8 Symptoms of Bipolar Disorder

Bipolar disease was once known primarily as manic depression, and it is a serious mental illness that can interfere with a person’s mood, energy level, and routine daily activities. The name bipolar comes from the fact that this disease results in drastic mood swings that cycle between feelings of extreme happiness (mania) and deep sadness (depression). This is a disease that often affects people even before they reach 25 years of age, and it can cause major disruptions in life, including strains on personal relationships and difficulty performing on the job or at school. The following symptoms may be an indication that someone is suffering from bipolar disorder.

1. Mood Swings

This is one of the most obvious and noticeable symptoms of the disease and it is marked by periods of extreme joy or happiness which is then followed by sadness and feelings of depression. The cycle then repeats. The disease affects people differently, and while some people may experience multiple mood swings in a single day, others may have mood swings far less frequently.

2. Manic Episodes

A manic episode may not be as straightforward as it sounds to identify. It is often not as simple as just feeling happy or being in a particularly good mood. Manic episodes may also be characterized by periods where a person is generally more excitable, anxious and easily distracted. Problems with sleep may also become a problem during a manic episode. In some cases manic episodes can trigger reckless behavior, particularly where sex, substance abuse and spending are concerned. Manic episodes may also be identified by the following: Rapid speech, increased self-esteem, racing thoughts, aggressive behavior, and increased physical activity.

3. Depressive Episodes

The depressive episodes experienced by someone with bipolar disorder usually have a lot in common with people who have been diagnosed with clinical depression. Hopelessness and loss of interest in social activities, work and hobbies often results, and in more serious cases, even thoughts of suicide. A person’s appetite and their sleeping patterns may also be affected. Depressive episodes may also be identified by the following: Guilt, anxiety, fatigue, chronic pain, and problems concentrating.

4. Mixed State Episodes

There are times when some people with bipolar disorder will experience what is called a mixed state, meaning that they have feeling of happiness and sadness at the same time. These episodes can be quite confusing to both the patient and others since a mixed episode can be characterized by someone who appears to be in an extremely happy mood but may also break down crying.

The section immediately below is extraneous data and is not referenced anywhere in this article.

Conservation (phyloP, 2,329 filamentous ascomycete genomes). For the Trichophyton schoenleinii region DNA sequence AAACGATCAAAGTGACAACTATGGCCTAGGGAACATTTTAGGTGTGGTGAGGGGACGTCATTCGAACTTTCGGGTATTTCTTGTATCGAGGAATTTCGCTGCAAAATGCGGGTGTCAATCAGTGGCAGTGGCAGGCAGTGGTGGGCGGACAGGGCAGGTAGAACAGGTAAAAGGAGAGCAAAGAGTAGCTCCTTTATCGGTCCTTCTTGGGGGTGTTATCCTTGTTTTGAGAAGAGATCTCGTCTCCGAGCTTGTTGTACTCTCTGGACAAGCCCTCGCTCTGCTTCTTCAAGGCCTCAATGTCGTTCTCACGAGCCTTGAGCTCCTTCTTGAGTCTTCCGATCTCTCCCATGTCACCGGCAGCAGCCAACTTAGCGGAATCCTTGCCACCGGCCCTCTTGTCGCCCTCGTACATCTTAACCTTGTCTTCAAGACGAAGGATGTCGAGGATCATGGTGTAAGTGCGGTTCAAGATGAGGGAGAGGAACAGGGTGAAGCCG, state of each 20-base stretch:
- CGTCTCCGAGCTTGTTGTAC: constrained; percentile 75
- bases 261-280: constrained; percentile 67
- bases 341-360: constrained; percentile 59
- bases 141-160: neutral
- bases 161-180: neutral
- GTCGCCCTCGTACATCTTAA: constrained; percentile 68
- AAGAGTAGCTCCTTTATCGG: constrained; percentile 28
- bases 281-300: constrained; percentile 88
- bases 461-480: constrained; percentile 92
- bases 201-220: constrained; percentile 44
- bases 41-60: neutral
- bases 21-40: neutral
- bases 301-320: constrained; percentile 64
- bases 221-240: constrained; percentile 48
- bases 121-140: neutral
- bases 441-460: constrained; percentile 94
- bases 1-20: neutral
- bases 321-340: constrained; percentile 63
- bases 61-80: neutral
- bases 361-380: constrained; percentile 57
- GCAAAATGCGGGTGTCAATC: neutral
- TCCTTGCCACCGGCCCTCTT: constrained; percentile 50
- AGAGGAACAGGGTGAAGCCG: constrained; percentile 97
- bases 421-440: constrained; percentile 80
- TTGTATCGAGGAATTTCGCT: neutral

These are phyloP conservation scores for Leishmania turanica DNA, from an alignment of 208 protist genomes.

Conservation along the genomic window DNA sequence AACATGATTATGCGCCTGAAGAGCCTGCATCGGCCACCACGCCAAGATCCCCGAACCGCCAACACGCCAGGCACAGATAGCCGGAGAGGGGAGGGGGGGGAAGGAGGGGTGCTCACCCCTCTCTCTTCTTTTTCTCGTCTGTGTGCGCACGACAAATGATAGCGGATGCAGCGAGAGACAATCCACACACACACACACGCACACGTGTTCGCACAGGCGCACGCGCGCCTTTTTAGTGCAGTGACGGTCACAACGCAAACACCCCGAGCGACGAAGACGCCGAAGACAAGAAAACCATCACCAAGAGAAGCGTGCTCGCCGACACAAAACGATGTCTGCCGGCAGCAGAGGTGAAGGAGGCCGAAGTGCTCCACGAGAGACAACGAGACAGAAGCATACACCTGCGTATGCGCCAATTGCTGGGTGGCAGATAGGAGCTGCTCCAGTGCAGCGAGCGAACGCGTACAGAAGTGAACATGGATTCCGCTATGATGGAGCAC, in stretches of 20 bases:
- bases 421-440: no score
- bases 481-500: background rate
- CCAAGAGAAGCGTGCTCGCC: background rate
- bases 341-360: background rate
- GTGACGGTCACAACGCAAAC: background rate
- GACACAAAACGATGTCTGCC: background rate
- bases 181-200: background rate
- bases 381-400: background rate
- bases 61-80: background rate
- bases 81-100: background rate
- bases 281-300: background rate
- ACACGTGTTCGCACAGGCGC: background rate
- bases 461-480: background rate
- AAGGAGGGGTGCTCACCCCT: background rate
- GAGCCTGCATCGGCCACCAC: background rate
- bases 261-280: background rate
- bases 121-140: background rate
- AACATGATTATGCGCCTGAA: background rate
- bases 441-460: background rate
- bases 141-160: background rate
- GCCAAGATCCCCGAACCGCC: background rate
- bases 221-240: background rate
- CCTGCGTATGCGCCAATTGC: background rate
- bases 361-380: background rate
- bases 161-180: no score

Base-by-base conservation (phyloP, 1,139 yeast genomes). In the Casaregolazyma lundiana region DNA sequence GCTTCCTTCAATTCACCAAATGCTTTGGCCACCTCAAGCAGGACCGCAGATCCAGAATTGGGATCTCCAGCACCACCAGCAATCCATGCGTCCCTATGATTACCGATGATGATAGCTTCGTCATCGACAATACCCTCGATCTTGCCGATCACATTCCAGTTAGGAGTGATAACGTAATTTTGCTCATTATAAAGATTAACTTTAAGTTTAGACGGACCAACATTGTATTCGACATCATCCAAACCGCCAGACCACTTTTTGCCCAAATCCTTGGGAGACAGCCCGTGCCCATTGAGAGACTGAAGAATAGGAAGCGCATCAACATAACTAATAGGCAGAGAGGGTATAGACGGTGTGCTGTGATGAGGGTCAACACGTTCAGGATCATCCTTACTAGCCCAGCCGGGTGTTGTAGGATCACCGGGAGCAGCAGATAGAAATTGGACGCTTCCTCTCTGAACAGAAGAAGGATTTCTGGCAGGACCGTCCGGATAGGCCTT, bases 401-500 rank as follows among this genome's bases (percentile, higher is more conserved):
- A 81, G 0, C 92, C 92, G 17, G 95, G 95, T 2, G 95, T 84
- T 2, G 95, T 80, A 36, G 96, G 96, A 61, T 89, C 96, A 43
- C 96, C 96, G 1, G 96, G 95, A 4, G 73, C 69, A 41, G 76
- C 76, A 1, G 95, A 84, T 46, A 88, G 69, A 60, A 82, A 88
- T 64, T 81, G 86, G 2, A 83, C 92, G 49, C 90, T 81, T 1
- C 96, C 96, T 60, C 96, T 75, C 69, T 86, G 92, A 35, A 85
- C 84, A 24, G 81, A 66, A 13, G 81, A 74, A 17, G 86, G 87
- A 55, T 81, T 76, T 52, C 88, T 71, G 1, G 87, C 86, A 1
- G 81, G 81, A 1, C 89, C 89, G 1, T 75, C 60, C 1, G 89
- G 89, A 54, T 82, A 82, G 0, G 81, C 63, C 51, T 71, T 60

5. Seasonal Affective disorder (SAD)

In some people who suffer from bipolar disorder, their mood may be affected by the changing of the seasons. In many cases, a person may be more likely to feel happy during the spring and summer months of the year and feel more depressed during the fall and winter, while the timing may be the opposite for others.

6. Psychosis

In some cases, particularly severe episodes of either mania or depression can cause a break from reality that is known as psychosis. This is where it becomes difficult or impossible to remain grounded in reality. Sometimes a person may suffer from delusions which are characterized by belief in things that are not true, like that someone is following them or watching them all the time. Hallucinations are also a possibility and can cause someone to see or hear things that are not really there.

7. Unfinished Projects

Since bipolar disorder can have such a dramatic effect on mood and ambition, it is not uncommon for people to find themselves buried in a number of unfinished projects. While an overabundance of energy and ambition will often accompany a manic episode, the opposite is true for a depressive episode, and that can result in numerous projects that are started and then abandoned. This is a very common symptom for those who are bipolar.

8. Substance Abuse

Since around 50 percent of people who are diagnosed with bipolar disorder also have problems with drug or alcohol abuse, this is another key symptom to watch for. Alcohol can be used by those with bipolar disease as way to calm themselves and slow things down when they are feeling too manic and used to help them improve their mood when they are feeling depressed. Since alcohol is legal and is easily obtained, it is more likely to be used by people struggling with the effects of bipolar disorder.

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